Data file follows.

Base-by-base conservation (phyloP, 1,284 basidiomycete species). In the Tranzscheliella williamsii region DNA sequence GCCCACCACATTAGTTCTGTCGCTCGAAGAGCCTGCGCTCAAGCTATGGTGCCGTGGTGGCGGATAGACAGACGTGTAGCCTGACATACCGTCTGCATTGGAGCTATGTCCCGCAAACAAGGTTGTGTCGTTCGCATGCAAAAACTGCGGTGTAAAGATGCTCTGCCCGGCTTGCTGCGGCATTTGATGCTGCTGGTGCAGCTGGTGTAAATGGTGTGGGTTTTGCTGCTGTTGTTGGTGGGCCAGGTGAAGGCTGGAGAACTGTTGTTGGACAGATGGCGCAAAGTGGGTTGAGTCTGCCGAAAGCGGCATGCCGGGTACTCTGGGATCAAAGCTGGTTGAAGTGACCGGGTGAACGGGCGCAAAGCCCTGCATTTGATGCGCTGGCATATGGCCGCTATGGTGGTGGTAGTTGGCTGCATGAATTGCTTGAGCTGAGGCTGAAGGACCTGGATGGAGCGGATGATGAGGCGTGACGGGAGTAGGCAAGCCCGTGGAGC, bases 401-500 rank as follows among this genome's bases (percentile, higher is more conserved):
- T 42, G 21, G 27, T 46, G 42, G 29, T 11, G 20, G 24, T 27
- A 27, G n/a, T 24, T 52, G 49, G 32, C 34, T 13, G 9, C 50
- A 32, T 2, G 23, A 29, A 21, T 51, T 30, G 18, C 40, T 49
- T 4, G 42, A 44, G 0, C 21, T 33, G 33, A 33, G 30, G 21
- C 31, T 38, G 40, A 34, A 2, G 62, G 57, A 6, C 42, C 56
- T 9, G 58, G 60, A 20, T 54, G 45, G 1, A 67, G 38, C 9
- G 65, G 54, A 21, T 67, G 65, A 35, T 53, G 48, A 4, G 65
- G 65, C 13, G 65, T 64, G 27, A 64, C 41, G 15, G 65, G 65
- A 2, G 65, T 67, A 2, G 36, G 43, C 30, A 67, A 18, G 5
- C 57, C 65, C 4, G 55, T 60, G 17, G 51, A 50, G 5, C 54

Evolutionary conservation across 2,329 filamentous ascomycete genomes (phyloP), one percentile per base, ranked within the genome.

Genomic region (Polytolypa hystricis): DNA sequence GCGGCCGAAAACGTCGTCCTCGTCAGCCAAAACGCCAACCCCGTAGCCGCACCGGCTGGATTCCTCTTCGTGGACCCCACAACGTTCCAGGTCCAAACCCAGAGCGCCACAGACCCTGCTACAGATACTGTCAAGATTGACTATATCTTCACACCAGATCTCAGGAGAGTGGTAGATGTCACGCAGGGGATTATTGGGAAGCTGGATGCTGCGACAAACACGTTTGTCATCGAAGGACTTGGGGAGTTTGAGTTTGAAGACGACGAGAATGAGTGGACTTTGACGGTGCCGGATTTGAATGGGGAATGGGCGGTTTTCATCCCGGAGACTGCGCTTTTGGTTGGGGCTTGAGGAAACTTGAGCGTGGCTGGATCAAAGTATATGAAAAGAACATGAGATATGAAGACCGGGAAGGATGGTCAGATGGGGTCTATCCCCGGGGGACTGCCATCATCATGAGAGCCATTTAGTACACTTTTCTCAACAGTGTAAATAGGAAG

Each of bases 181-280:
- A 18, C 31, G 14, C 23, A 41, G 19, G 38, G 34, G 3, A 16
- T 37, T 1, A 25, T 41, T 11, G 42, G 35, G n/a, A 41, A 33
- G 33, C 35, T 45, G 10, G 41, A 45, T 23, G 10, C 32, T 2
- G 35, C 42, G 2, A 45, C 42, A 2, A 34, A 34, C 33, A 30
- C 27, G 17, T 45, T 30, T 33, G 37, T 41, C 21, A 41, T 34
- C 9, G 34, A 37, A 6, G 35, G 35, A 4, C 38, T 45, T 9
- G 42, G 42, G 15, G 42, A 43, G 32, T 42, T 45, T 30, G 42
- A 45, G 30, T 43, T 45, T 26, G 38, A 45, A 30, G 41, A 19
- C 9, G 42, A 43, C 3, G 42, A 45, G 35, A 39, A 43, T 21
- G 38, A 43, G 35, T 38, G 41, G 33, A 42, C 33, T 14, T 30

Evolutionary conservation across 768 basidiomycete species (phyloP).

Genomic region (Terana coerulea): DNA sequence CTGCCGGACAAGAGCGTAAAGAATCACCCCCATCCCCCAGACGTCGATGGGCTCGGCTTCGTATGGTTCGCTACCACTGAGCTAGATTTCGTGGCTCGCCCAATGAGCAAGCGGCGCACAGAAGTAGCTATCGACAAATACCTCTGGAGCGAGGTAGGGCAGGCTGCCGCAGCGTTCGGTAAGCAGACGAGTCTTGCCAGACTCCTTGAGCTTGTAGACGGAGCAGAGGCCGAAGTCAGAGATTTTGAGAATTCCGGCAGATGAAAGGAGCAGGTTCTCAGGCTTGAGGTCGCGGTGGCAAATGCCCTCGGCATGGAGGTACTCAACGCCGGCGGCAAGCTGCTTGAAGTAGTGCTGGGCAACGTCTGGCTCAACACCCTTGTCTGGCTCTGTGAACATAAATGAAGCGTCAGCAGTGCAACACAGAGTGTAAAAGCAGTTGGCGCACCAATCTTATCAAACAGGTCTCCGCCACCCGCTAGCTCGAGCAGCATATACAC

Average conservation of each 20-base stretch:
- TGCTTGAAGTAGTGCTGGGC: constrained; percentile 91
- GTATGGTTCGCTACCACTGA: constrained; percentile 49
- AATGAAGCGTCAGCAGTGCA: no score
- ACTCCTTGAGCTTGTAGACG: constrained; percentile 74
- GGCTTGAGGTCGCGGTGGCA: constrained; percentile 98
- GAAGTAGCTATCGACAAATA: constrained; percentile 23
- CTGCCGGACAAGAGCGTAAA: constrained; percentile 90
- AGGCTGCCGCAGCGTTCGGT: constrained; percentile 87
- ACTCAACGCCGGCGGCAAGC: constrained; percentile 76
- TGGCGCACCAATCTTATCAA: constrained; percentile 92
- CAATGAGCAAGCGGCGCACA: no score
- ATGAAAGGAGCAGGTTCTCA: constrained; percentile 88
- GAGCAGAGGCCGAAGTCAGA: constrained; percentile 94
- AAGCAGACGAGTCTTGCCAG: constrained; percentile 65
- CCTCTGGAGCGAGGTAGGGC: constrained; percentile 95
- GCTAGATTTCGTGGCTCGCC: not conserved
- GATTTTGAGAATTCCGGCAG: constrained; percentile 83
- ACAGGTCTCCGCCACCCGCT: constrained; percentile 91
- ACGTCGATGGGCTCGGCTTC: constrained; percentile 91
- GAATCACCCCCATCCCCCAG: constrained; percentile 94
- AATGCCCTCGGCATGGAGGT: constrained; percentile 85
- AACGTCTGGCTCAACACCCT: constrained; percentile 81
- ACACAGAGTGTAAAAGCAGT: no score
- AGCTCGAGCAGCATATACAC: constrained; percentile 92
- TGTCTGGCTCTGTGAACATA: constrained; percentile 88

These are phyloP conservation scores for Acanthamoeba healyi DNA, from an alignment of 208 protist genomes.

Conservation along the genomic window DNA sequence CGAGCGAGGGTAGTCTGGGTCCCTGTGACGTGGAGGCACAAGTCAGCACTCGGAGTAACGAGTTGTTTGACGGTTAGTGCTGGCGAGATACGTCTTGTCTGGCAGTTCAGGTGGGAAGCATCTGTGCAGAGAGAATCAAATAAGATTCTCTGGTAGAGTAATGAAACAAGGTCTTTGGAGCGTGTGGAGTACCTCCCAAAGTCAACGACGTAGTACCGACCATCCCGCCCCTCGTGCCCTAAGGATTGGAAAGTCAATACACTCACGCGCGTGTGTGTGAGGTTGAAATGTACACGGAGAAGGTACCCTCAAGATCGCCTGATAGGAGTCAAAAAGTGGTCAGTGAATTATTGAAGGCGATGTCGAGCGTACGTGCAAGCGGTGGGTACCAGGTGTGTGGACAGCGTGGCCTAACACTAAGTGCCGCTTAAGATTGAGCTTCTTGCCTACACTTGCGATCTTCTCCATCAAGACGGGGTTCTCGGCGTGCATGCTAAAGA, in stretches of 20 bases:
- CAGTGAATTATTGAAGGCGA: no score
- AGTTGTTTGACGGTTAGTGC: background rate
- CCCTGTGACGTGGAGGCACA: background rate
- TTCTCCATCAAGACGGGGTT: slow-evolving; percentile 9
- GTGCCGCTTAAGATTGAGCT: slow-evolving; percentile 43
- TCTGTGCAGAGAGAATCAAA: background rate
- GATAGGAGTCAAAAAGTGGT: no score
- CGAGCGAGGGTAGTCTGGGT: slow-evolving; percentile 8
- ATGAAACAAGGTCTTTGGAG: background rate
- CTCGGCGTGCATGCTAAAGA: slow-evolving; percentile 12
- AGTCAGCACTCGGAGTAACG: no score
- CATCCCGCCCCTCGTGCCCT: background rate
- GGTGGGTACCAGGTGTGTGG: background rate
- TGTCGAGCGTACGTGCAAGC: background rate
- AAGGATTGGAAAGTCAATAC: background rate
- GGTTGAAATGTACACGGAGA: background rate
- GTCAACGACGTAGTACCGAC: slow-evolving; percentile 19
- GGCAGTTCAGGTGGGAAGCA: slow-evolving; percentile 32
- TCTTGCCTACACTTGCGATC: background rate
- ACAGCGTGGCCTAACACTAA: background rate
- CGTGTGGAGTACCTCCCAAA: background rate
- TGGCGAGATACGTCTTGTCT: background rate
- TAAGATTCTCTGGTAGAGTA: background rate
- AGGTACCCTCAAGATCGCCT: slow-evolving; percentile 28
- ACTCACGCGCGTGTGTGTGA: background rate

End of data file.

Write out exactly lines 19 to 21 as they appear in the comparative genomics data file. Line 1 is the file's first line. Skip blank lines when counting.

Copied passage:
- C 27, G 17, T 45, T 30, T 33, G 37, T 41, C 21, A 41, T 34
- C 9, G 34, A 37, A 6, G 35, G 35, A 4, C 38, T 45, T 9
- G 42, G 42, G 15, G 42, A 43, G 32, T 42, T 45, T 30, G 42